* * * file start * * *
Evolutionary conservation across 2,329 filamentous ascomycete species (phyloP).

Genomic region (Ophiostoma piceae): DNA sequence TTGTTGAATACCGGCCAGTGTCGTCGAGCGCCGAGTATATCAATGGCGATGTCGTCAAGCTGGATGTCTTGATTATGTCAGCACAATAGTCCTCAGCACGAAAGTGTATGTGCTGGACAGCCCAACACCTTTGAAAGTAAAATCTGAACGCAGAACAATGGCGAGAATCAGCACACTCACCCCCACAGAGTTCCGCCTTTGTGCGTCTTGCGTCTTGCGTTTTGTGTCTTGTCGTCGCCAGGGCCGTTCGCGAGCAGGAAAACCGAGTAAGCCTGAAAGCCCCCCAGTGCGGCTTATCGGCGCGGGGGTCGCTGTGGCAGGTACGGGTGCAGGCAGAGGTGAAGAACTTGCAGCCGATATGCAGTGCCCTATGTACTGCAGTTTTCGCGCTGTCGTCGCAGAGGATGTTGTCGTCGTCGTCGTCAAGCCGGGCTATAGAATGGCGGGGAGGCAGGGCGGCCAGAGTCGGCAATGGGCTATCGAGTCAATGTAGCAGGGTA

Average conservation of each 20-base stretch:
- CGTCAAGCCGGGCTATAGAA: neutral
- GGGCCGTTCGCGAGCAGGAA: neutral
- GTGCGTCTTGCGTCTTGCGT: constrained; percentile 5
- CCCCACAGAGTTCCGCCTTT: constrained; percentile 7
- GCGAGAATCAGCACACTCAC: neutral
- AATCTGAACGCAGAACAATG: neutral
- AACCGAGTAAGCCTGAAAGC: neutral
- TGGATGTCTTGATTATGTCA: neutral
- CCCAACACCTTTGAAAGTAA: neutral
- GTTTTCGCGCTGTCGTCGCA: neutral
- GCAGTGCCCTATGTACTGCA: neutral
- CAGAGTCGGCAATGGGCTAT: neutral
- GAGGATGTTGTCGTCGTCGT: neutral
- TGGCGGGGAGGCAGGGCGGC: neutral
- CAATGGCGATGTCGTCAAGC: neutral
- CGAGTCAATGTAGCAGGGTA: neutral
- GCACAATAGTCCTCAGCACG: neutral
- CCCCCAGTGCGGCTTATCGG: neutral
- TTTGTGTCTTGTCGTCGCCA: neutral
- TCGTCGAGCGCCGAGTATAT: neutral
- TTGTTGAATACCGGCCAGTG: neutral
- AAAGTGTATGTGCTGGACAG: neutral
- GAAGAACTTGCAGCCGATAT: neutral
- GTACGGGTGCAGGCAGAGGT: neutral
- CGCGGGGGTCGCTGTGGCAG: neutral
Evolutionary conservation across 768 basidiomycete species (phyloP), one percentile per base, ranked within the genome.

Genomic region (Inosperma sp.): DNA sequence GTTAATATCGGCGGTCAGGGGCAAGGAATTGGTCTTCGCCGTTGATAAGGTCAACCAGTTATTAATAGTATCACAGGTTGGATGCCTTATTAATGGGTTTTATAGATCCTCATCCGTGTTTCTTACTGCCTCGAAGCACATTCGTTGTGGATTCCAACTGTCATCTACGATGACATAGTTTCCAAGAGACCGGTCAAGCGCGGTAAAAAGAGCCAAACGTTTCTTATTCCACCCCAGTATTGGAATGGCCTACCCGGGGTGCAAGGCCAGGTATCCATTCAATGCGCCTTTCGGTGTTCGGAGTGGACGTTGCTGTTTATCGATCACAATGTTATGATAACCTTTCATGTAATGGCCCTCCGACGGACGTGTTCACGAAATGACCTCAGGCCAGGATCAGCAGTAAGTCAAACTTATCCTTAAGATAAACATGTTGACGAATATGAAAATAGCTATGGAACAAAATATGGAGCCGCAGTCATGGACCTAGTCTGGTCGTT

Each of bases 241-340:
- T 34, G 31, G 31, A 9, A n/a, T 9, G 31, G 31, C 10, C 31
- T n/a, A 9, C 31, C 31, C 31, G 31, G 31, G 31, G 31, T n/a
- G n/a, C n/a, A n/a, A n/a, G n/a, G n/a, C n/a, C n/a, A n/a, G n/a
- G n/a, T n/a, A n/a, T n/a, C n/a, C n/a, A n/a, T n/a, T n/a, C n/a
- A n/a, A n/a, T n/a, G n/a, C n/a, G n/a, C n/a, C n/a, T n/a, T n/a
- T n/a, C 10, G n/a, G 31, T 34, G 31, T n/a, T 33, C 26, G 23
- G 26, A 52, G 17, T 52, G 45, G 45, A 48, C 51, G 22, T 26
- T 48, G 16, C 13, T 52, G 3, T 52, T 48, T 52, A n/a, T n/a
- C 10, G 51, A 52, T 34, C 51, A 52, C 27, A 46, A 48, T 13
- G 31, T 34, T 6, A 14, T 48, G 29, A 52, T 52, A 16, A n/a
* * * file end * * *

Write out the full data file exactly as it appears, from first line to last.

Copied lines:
Evolutionary conservation across 2,329 filamentous ascomycete species (phyloP).

Genomic region (Ophiostoma piceae): DNA sequence TTGTTGAATACCGGCCAGTGTCGTCGAGCGCCGAGTATATCAATGGCGATGTCGTCAAGCTGGATGTCTTGATTATGTCAGCACAATAGTCCTCAGCACGAAAGTGTATGTGCTGGACAGCCCAACACCTTTGAAAGTAAAATCTGAACGCAGAACAATGGCGAGAATCAGCACACTCACCCCCACAGAGTTCCGCCTTTGTGCGTCTTGCGTCTTGCGTTTTGTGTCTTGTCGTCGCCAGGGCCGTTCGCGAGCAGGAAAACCGAGTAAGCCTGAAAGCCCCCCAGTGCGGCTTATCGGCGCGGGGGTCGCTGTGGCAGGTACGGGTGCAGGCAGAGGTGAAGAACTTGCAGCCGATATGCAGTGCCCTATGTACTGCAGTTTTCGCGCTGTCGTCGCAGAGGATGTTGTCGTCGTCGTCGTCAAGCCGGGCTATAGAATGGCGGGGAGGCAGGGCGGCCAGAGTCGGCAATGGGCTATCGAGTCAATGTAGCAGGGTA

Average conservation of each 20-base stretch:
- CGTCAAGCCGGGCTATAGAA: neutral
- GGGCCGTTCGCGAGCAGGAA: neutral
- GTGCGTCTTGCGTCTTGCGT: constrained; percentile 5
- CCCCACAGAGTTCCGCCTTT: constrained; percentile 7
- GCGAGAATCAGCACACTCAC: neutral
- AATCTGAACGCAGAACAATG: neutral
- AACCGAGTAAGCCTGAAAGC: neutral
- TGGATGTCTTGATTATGTCA: neutral
- CCCAACACCTTTGAAAGTAA: neutral
- GTTTTCGCGCTGTCGTCGCA: neutral
- GCAGTGCCCTATGTACTGCA: neutral
- CAGAGTCGGCAATGGGCTAT: neutral
- GAGGATGTTGTCGTCGTCGT: neutral
- TGGCGGGGAGGCAGGGCGGC: neutral
- CAATGGCGATGTCGTCAAGC: neutral
- CGAGTCAATGTAGCAGGGTA: neutral
- GCACAATAGTCCTCAGCACG: neutral
- CCCCCAGTGCGGCTTATCGG: neutral
- TTTGTGTCTTGTCGTCGCCA: neutral
- TCGTCGAGCGCCGAGTATAT: neutral
- TTGTTGAATACCGGCCAGTG: neutral
- AAAGTGTATGTGCTGGACAG: neutral
- GAAGAACTTGCAGCCGATAT: neutral
- GTACGGGTGCAGGCAGAGGT: neutral
- CGCGGGGGTCGCTGTGGCAG: neutral
Evolutionary conservation across 768 basidiomycete species (phyloP), one percentile per base, ranked within the genome.

Genomic region (Inosperma sp.): DNA sequence GTTAATATCGGCGGTCAGGGGCAAGGAATTGGTCTTCGCCGTTGATAAGGTCAACCAGTTATTAATAGTATCACAGGTTGGATGCCTTATTAATGGGTTTTATAGATCCTCATCCGTGTTTCTTACTGCCTCGAAGCACATTCGTTGTGGATTCCAACTGTCATCTACGATGACATAGTTTCCAAGAGACCGGTCAAGCGCGGTAAAAAGAGCCAAACGTTTCTTATTCCACCCCAGTATTGGAATGGCCTACCCGGGGTGCAAGGCCAGGTATCCATTCAATGCGCCTTTCGGTGTTCGGAGTGGACGTTGCTGTTTATCGATCACAATGTTATGATAACCTTTCATGTAATGGCCCTCCGACGGACGTGTTCACGAAATGACCTCAGGCCAGGATCAGCAGTAAGTCAAACTTATCCTTAAGATAAACATGTTGACGAATATGAAAATAGCTATGGAACAAAATATGGAGCCGCAGTCATGGACCTAGTCTGGTCGTT

Each of bases 241-340:
- T 34, G 31, G 31, A 9, A n/a, T 9, G 31, G 31, C 10, C 31
- T n/a, A 9, C 31, C 31, C 31, G 31, G 31, G 31, G 31, T n/a
- G n/a, C n/a, A n/a, A n/a, G n/a, G n/a, C n/a, C n/a, A n/a, G n/a
- G n/a, T n/a, A n/a, T n/a, C n/a, C n/a, A n/a, T n/a, T n/a, C n/a
- A n/a, A n/a, T n/a, G n/a, C n/a, G n/a, C n/a, C n/a, T n/a, T n/a
- T n/a, C 10, G n/a, G 31, T 34, G 31, T n/a, T 33, C 26, G 23
- G 26, A 52, G 17, T 52, G 45, G 45, A 48, C 51, G 22, T 26
- T 48, G 16, C 13, T 52, G 3, T 52, T 48, T 52, A n/a, T n/a
- C 10, G 51, A 52, T 34, C 51, A 52, C 27, A 46, A 48, T 13
- G 31, T 34, T 6, A 14, T 48, G 29, A 52, T 52, A 16, A n/a